5. There is an order of Mr. H. K. Chaudhry dated 5-7-1949 a certified copy of which is put on the record by the petitioners which shows that Sheikh Qamar-ud-Din made an application to the Custodian saying that he was the owner of the properties including the property now in dispute, that he was not an evacuee, that there were Mohammadan and non-Mohammadan tenants of the property and that he had accepted the then occupants of the various properties as tenants. A report was called for from the Property Section, and on the basis of this report the Custodian held that Sheikh Qamar-ud-Din was not an evacuee, that he had been paying rent and taxes, that he was the owner of the property in dispute and that he had accepted the occupants of the various properties as tenants, and the Custodian ordered that these persons shall be deemed to be tenants under Sheikh Qamar-ud-Din, It was also stated in this order that by a Government of India Notification dated 28-5-1949 the Custodian had declared himself absolved of all responsibilities in respect of properties in which the tenancy rights only vested in him, and he ordered rents of these properties to be paid over to Sheikh Qamar-ud-Din.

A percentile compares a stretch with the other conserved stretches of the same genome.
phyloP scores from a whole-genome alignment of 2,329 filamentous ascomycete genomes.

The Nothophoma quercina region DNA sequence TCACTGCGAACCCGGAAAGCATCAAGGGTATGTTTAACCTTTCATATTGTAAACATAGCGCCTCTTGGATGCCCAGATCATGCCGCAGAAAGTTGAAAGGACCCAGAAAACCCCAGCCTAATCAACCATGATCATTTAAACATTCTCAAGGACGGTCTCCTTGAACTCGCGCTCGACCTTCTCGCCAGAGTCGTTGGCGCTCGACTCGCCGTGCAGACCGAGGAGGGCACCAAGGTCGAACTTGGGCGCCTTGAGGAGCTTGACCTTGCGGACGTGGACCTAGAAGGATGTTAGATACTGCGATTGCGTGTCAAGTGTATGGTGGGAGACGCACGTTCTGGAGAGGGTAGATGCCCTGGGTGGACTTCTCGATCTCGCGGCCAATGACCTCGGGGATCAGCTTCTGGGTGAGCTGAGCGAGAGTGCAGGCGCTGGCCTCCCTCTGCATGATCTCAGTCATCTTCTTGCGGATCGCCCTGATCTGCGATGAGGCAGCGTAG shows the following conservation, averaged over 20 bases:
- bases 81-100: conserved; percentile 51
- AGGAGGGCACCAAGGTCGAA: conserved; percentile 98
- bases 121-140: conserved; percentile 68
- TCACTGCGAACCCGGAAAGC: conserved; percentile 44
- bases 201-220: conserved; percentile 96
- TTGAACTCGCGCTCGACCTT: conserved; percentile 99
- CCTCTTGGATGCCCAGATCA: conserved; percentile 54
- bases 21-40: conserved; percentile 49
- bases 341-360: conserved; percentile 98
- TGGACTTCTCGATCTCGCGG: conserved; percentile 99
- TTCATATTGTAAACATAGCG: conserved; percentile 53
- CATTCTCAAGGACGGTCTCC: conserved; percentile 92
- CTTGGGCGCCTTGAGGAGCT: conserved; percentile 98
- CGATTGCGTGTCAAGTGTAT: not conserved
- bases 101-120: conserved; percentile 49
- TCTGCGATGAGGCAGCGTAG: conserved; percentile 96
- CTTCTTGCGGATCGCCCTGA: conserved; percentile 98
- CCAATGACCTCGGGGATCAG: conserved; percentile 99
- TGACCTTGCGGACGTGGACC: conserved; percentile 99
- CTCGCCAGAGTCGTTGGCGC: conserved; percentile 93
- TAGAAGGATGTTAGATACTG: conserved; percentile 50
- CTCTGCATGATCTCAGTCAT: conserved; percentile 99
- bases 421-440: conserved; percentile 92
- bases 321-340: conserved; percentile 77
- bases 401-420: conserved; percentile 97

6. There is one other proceeding which may now be mentioned. On 13-12-1947 the present petitioners brought a suit for injunction against Sheikh Qamar-ud-Din and Hafiz Mohammad Usman. They obtained a temporary injunction. The suit was compromised and withdrawn. The parties have given different versions in regard to what the compromise was. In para. 4 of the affidavit the petitioners say that the compromise was that they would continue as tenants and Sheikh Mohammad Usman would be paid compensation for loss of business from September 1947 up to the date of the compromise, but the compromise was not recorded in so many words and all that was recorded was that the suit would be withdrawn and the parties would bear their own costs.